Dimon: I don't know if everyone was as stupid as we were

Discussion in 'Economics' started by Grandluxe, May 11, 2012.

  1. NEW YORK (CNNMoney) -- JPMorgan Chase, in a surprise announcement, said Thursday that it has suffered trading losses of $2 billion since the start of April.

    Dimon was extremely agitated on the call Thursday with analysts. In response to repeated questioning, he said: "I don't know how many times I can say this."

    Mayo pushed on whether market conditions were to blame, asking Dimon whether he thought other banks could be in the same situation.

    "I don't know," Dimon replied, sighing audibly. "Just because we're stupid doesn't mean everyone else was."

    Finally, Mayo asked Dimon what he should have paid more attention to in hindsight.

    "Trading losses," Dimon said simply. "Newspapers."
    Another analyst asked about the "terrible" timing of the loss, given the debate over the Volcker Rule.

    That rule, a part of the Wall Street reform law passed in response to the financial crisis, aims to ban risky trading by banks for their own profit, a strategy sometimes referred to as proprietary trading.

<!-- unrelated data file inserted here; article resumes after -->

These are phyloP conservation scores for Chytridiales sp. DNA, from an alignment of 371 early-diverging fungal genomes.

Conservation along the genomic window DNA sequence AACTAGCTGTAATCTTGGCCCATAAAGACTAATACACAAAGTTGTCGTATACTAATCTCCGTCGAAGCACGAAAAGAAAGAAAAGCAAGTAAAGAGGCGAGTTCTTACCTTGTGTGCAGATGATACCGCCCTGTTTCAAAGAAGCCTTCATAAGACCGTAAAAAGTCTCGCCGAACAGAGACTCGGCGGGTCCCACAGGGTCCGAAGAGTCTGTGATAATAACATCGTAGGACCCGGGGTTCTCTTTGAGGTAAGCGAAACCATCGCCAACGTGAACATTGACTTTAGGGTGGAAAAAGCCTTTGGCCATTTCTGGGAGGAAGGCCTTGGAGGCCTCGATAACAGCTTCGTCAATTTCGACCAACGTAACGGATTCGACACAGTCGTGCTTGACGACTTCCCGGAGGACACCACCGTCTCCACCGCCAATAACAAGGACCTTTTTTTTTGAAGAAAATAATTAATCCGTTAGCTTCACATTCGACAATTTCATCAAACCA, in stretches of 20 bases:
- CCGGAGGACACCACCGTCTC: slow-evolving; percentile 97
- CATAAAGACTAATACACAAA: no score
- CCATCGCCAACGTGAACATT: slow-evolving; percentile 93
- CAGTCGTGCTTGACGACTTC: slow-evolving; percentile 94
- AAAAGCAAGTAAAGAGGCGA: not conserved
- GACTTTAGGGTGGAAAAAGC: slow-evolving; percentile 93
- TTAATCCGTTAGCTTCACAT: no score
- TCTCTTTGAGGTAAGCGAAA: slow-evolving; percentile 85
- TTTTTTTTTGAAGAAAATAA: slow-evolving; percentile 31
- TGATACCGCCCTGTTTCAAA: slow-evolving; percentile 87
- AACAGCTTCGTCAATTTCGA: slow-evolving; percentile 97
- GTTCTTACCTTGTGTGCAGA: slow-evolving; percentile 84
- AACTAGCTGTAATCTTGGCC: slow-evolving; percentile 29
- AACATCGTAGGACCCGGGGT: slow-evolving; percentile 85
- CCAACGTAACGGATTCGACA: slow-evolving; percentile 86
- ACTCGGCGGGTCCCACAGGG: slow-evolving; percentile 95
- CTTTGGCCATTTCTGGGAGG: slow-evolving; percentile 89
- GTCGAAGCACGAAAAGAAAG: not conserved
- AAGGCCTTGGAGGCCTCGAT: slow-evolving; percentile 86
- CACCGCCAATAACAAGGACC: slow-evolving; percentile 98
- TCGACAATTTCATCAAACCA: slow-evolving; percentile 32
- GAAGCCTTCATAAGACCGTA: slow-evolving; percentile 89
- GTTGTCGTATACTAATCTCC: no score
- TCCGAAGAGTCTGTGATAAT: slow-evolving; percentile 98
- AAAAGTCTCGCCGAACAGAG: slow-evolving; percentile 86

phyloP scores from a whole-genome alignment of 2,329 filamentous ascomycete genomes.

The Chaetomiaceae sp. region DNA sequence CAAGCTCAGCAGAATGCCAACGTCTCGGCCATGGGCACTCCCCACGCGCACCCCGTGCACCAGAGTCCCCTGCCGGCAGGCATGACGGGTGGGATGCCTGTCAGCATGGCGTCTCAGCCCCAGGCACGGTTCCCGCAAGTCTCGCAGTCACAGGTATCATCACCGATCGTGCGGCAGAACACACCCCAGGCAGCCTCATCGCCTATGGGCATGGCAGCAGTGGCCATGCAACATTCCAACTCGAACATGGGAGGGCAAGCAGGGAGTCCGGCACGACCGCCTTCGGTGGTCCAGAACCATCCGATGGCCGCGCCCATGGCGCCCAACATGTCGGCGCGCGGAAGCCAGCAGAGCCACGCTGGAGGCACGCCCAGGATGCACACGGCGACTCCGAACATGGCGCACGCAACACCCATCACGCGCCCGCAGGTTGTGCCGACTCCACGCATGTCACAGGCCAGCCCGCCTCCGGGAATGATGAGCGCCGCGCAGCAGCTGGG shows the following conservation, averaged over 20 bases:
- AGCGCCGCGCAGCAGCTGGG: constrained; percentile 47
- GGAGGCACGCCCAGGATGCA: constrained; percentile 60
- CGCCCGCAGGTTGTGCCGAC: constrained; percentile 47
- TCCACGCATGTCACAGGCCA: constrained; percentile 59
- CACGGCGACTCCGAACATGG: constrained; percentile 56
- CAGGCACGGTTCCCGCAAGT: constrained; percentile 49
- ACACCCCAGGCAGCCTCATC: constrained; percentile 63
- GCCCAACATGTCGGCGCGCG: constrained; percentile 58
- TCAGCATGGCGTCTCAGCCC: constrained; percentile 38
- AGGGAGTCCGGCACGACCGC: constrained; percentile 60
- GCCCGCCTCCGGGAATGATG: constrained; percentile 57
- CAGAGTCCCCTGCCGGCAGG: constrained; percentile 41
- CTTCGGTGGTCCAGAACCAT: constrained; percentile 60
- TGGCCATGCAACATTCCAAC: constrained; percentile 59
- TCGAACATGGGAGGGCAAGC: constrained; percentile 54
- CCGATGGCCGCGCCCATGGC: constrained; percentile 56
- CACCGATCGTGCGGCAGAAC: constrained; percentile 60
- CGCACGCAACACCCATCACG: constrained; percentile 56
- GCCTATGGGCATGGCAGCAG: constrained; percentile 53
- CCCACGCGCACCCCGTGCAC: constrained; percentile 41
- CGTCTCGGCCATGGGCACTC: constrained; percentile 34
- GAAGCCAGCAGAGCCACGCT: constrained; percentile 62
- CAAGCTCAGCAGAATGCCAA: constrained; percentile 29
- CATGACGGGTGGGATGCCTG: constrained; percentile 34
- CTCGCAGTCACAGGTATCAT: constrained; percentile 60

"It's very unfortunate ... it plays right into the hands of pundits out there, but that's life," Dimon said. Earlier in the call, he said: "It didn't violate the Volcker rule; it violated the Dimon principle."

  2. Interesting to note that just a month ago:

    "Dimon had defended the unit as a “sophisticated” guardian of the bank’s funds on an April 13 conference call, calling news coverage “a complete tempest in a teapot.”


    Now suddenly, it violates "the Dimon Principle"?? Poor Mr. Dimon will probably only walk away with an eight-figure income this year as a result, while many others will lose their jobs for trying to meet the CEO's expectations of profitability.
  3. It would be refreshing if, when they bring up the Volcker rule, instead of bemoaning this as "bad timing" or saying it "plays into the hands of the pundits" he said:

    "Maybe they're right. That would be a good rule."
  4. 90% of big traders just lose? They just lose?

    Nobody wins in this world, except emg.